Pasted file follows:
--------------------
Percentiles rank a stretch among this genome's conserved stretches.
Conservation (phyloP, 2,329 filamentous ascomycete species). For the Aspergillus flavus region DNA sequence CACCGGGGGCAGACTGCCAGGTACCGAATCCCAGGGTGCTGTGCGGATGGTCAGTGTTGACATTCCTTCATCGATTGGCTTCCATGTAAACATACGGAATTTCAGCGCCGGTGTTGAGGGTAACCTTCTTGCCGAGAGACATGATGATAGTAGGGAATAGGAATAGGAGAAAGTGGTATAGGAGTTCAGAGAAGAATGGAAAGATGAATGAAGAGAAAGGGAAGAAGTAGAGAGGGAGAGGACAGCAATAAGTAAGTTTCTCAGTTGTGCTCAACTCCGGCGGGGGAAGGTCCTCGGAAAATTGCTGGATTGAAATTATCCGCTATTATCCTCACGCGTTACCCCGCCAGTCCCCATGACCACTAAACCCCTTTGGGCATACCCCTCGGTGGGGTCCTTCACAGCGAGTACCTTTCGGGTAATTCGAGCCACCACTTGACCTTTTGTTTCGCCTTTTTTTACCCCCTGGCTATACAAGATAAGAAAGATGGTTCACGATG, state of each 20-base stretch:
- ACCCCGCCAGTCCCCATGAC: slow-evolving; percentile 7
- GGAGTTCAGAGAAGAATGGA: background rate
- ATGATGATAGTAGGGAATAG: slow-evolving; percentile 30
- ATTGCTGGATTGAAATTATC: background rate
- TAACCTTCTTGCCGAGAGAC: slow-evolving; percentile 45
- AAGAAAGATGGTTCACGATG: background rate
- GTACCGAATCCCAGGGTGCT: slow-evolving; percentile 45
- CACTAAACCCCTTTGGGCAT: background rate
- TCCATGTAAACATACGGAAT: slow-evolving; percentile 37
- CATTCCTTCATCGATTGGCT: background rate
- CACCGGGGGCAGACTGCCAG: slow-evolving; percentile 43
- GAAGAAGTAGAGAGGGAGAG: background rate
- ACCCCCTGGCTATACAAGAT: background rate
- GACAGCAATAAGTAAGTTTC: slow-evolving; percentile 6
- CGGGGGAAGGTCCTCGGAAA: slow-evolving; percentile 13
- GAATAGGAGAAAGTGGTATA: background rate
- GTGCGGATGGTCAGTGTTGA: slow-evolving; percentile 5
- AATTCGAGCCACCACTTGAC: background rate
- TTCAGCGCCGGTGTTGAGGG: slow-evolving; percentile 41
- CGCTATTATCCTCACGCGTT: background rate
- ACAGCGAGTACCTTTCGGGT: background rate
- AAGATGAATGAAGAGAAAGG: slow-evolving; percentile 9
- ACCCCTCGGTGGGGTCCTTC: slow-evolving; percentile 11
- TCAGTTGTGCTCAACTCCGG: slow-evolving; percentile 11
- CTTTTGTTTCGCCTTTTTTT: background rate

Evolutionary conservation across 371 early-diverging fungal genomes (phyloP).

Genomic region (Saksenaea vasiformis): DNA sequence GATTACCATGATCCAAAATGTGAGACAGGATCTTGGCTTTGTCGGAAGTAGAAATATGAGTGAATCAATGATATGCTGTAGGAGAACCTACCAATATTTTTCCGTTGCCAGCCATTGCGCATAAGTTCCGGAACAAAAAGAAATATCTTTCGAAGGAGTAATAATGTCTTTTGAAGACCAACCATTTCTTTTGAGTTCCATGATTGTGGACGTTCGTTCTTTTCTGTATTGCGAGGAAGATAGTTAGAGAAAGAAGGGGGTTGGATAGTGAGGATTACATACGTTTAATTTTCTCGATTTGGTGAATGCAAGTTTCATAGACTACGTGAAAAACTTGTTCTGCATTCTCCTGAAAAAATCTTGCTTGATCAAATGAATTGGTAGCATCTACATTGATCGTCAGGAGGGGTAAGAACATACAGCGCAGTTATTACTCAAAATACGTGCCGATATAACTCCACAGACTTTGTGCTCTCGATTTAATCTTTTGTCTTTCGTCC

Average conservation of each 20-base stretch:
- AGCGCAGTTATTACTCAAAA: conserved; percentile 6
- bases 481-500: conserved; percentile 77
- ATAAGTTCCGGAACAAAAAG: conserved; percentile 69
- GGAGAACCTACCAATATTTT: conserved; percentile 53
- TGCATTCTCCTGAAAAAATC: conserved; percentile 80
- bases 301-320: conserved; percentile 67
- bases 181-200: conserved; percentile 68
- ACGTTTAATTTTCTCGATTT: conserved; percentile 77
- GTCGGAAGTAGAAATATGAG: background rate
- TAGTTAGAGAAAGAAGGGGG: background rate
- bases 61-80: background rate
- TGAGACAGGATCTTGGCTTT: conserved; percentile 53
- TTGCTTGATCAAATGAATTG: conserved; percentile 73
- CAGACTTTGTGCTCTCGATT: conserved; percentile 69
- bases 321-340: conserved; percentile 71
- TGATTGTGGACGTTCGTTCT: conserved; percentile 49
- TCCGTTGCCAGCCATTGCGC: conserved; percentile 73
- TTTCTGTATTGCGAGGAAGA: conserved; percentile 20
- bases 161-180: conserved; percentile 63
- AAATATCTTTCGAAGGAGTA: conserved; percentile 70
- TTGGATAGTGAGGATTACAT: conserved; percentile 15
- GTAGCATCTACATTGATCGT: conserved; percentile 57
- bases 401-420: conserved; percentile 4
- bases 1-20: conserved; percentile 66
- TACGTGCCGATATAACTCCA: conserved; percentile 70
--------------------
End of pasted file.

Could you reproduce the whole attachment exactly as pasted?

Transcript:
Percentiles rank a stretch among this genome's conserved stretches.
Conservation (phyloP, 2,329 filamentous ascomycete species). For the Aspergillus flavus region DNA sequence CACCGGGGGCAGACTGCCAGGTACCGAATCCCAGGGTGCTGTGCGGATGGTCAGTGTTGACATTCCTTCATCGATTGGCTTCCATGTAAACATACGGAATTTCAGCGCCGGTGTTGAGGGTAACCTTCTTGCCGAGAGACATGATGATAGTAGGGAATAGGAATAGGAGAAAGTGGTATAGGAGTTCAGAGAAGAATGGAAAGATGAATGAAGAGAAAGGGAAGAAGTAGAGAGGGAGAGGACAGCAATAAGTAAGTTTCTCAGTTGTGCTCAACTCCGGCGGGGGAAGGTCCTCGGAAAATTGCTGGATTGAAATTATCCGCTATTATCCTCACGCGTTACCCCGCCAGTCCCCATGACCACTAAACCCCTTTGGGCATACCCCTCGGTGGGGTCCTTCACAGCGAGTACCTTTCGGGTAATTCGAGCCACCACTTGACCTTTTGTTTCGCCTTTTTTTACCCCCTGGCTATACAAGATAAGAAAGATGGTTCACGATG, state of each 20-base stretch:
- ACCCCGCCAGTCCCCATGAC: slow-evolving; percentile 7
- GGAGTTCAGAGAAGAATGGA: background rate
- ATGATGATAGTAGGGAATAG: slow-evolving; percentile 30
- ATTGCTGGATTGAAATTATC: background rate
- TAACCTTCTTGCCGAGAGAC: slow-evolving; percentile 45
- AAGAAAGATGGTTCACGATG: background rate
- GTACCGAATCCCAGGGTGCT: slow-evolving; percentile 45
- CACTAAACCCCTTTGGGCAT: background rate
- TCCATGTAAACATACGGAAT: slow-evolving; percentile 37
- CATTCCTTCATCGATTGGCT: background rate
- CACCGGGGGCAGACTGCCAG: slow-evolving; percentile 43
- GAAGAAGTAGAGAGGGAGAG: background rate
- ACCCCCTGGCTATACAAGAT: background rate
- GACAGCAATAAGTAAGTTTC: slow-evolving; percentile 6
- CGGGGGAAGGTCCTCGGAAA: slow-evolving; percentile 13
- GAATAGGAGAAAGTGGTATA: background rate
- GTGCGGATGGTCAGTGTTGA: slow-evolving; percentile 5
- AATTCGAGCCACCACTTGAC: background rate
- TTCAGCGCCGGTGTTGAGGG: slow-evolving; percentile 41
- CGCTATTATCCTCACGCGTT: background rate
- ACAGCGAGTACCTTTCGGGT: background rate
- AAGATGAATGAAGAGAAAGG: slow-evolving; percentile 9
- ACCCCTCGGTGGGGTCCTTC: slow-evolving; percentile 11
- TCAGTTGTGCTCAACTCCGG: slow-evolving; percentile 11
- CTTTTGTTTCGCCTTTTTTT: background rate

Evolutionary conservation across 371 early-diverging fungal genomes (phyloP).

Genomic region (Saksenaea vasiformis): DNA sequence GATTACCATGATCCAAAATGTGAGACAGGATCTTGGCTTTGTCGGAAGTAGAAATATGAGTGAATCAATGATATGCTGTAGGAGAACCTACCAATATTTTTCCGTTGCCAGCCATTGCGCATAAGTTCCGGAACAAAAAGAAATATCTTTCGAAGGAGTAATAATGTCTTTTGAAGACCAACCATTTCTTTTGAGTTCCATGATTGTGGACGTTCGTTCTTTTCTGTATTGCGAGGAAGATAGTTAGAGAAAGAAGGGGGTTGGATAGTGAGGATTACATACGTTTAATTTTCTCGATTTGGTGAATGCAAGTTTCATAGACTACGTGAAAAACTTGTTCTGCATTCTCCTGAAAAAATCTTGCTTGATCAAATGAATTGGTAGCATCTACATTGATCGTCAGGAGGGGTAAGAACATACAGCGCAGTTATTACTCAAAATACGTGCCGATATAACTCCACAGACTTTGTGCTCTCGATTTAATCTTTTGTCTTTCGTCC

Average conservation of each 20-base stretch:
- AGCGCAGTTATTACTCAAAA: conserved; percentile 6
- bases 481-500: conserved; percentile 77
- ATAAGTTCCGGAACAAAAAG: conserved; percentile 69
- GGAGAACCTACCAATATTTT: conserved; percentile 53
- TGCATTCTCCTGAAAAAATC: conserved; percentile 80
- bases 301-320: conserved; percentile 67
- bases 181-200: conserved; percentile 68
- ACGTTTAATTTTCTCGATTT: conserved; percentile 77
- GTCGGAAGTAGAAATATGAG: background rate
- TAGTTAGAGAAAGAAGGGGG: background rate
- bases 61-80: background rate
- TGAGACAGGATCTTGGCTTT: conserved; percentile 53
- TTGCTTGATCAAATGAATTG: conserved; percentile 73
- CAGACTTTGTGCTCTCGATT: conserved; percentile 69
- bases 321-340: conserved; percentile 71
- TGATTGTGGACGTTCGTTCT: conserved; percentile 49
- TCCGTTGCCAGCCATTGCGC: conserved; percentile 73
- TTTCTGTATTGCGAGGAAGA: conserved; percentile 20
- bases 161-180: conserved; percentile 63
- AAATATCTTTCGAAGGAGTA: conserved; percentile 70
- TTGGATAGTGAGGATTACAT: conserved; percentile 15
- GTAGCATCTACATTGATCGT: conserved; percentile 57
- bases 401-420: conserved; percentile 4
- bases 1-20: conserved; percentile 66
- TACGTGCCGATATAACTCCA: conserved; percentile 70